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Story: Brick is a wonderful material. There’s an alchemy about brick – about all building materials made from fired clay – where the elements of earth and water are transformed by fire into a material that can be more durable than stone. Through fire, mud – a soft, ephemeral and base material – is transmuted into the hard, the eternal and the beautiful. Perhaps it is the beauty of bricks that is the starting point of my love affair. Many materials can be hard – wrought iron, steel, or concrete – but they don’t have the character or ancient pedigree, of brick. As well as hardness, history, beauty and character, brick possesses great subtlety.

A brick’s colour and texture is the result of the mix of clay from which it is made, perhaps with the addition of other materials, and of the manner in which it has been fired – primarily the temperature, length and regularity of the firing process. Also, unlike many other hard building materials, bricks breathe, almost as living beings. Their open-cell structure makes them wind-proof but breathable, which means they are the ideal material for homes. They also offer superb insulation, helping interiors remain cool during hot summers and warm in cold winters. Since they also function as heat reservoirs because of their high heat-retention capacity, bricks can actively help warm a room. In a brilliant manner, the heat stored during the day is gently released when outside temperatures fall.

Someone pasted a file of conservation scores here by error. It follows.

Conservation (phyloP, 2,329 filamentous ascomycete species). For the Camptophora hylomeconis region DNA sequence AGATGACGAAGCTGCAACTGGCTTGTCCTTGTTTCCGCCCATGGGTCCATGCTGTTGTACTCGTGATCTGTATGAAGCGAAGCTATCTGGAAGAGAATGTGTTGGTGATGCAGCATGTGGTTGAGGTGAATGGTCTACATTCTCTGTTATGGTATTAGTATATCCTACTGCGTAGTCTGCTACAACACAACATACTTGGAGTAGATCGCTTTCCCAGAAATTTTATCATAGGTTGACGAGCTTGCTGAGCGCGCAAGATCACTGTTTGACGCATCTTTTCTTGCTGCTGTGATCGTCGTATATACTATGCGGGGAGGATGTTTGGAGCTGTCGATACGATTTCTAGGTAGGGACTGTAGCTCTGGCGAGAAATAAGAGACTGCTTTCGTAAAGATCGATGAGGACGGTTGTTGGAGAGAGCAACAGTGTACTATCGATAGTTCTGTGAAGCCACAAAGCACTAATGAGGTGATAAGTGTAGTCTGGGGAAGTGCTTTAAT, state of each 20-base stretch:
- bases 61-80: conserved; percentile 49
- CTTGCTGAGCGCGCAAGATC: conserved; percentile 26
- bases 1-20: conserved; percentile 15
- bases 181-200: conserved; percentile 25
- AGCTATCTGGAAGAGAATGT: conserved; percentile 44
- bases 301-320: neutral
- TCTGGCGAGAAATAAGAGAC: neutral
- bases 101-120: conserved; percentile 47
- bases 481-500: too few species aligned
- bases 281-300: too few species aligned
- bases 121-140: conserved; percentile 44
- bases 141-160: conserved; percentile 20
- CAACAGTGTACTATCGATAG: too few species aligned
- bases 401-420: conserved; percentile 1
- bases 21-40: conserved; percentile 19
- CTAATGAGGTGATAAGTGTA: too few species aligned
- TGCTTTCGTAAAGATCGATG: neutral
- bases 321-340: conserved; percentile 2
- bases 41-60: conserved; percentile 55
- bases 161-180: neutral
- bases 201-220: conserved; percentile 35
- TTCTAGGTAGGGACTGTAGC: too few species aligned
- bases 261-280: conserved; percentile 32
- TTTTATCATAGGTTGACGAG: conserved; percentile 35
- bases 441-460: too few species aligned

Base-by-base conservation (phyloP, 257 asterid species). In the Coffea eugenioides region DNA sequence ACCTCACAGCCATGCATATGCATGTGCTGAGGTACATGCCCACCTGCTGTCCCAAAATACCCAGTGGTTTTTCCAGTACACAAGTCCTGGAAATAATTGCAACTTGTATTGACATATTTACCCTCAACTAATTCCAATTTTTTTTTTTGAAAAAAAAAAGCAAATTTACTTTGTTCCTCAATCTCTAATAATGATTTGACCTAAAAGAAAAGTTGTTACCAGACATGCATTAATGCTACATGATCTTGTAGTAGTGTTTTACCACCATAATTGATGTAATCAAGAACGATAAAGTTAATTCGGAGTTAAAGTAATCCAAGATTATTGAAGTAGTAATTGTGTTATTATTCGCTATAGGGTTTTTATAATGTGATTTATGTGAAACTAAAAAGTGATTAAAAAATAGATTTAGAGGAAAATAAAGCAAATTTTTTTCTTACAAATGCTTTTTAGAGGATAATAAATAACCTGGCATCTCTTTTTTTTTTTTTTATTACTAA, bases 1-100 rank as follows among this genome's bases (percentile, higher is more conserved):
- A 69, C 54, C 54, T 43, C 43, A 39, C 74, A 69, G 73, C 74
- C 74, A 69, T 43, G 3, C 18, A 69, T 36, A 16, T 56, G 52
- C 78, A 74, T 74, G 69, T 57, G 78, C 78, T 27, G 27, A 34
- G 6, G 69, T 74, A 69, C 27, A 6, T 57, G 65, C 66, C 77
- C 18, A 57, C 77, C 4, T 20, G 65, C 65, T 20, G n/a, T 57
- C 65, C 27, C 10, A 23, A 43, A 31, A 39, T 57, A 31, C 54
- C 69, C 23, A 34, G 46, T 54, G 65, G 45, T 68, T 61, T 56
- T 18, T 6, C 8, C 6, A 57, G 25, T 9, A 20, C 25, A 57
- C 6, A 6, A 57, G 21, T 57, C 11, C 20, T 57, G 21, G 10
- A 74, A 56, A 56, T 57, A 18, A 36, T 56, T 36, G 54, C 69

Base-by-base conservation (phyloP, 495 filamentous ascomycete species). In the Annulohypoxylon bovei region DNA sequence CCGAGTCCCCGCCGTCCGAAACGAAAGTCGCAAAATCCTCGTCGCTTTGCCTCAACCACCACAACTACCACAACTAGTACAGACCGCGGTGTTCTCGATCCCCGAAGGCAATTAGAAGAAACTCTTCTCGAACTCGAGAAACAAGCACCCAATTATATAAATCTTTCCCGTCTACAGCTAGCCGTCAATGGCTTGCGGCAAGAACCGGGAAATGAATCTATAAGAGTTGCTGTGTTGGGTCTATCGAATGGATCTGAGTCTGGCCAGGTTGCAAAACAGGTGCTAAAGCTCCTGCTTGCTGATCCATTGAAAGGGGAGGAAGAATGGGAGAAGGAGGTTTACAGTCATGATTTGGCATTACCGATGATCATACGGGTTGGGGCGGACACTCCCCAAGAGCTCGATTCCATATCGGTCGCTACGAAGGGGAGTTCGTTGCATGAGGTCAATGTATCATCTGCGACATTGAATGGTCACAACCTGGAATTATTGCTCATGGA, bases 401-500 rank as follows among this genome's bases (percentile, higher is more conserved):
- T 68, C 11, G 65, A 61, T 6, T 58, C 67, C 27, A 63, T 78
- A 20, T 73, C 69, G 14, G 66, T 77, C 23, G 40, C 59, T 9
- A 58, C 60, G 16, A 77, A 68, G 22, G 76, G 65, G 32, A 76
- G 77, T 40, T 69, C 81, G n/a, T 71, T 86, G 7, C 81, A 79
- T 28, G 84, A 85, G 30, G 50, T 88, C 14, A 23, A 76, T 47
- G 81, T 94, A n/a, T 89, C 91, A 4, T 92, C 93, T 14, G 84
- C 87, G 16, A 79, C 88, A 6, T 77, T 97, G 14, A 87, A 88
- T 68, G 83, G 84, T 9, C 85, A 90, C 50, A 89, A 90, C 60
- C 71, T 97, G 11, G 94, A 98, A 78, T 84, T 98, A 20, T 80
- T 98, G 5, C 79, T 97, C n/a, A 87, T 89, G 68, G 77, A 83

The inherent qualities of brick – aesthetic, economic, environmental and structural – seem to have been recognised by mankind at a very distant time. Indeed, as far as it is possible to tell, bricks are the oldest man-made building material. The first cities made by man, such as Uruk in Mesopotamia which was founded around 6,000 years ago, and Harappa and Mohenjo-Daro in the Indus Valley dating from around 4,600 years ago, utilised brick and other clay products.

In the 21st century, brick continues to play a creative role in the making of sound, functional and delightful architecture. Indeed, in this age of ever-increasing concern over ecology, sustainability and energy conservation, bricks – with their long-life span and splendid insulation characteristics – remain an ideal building material.

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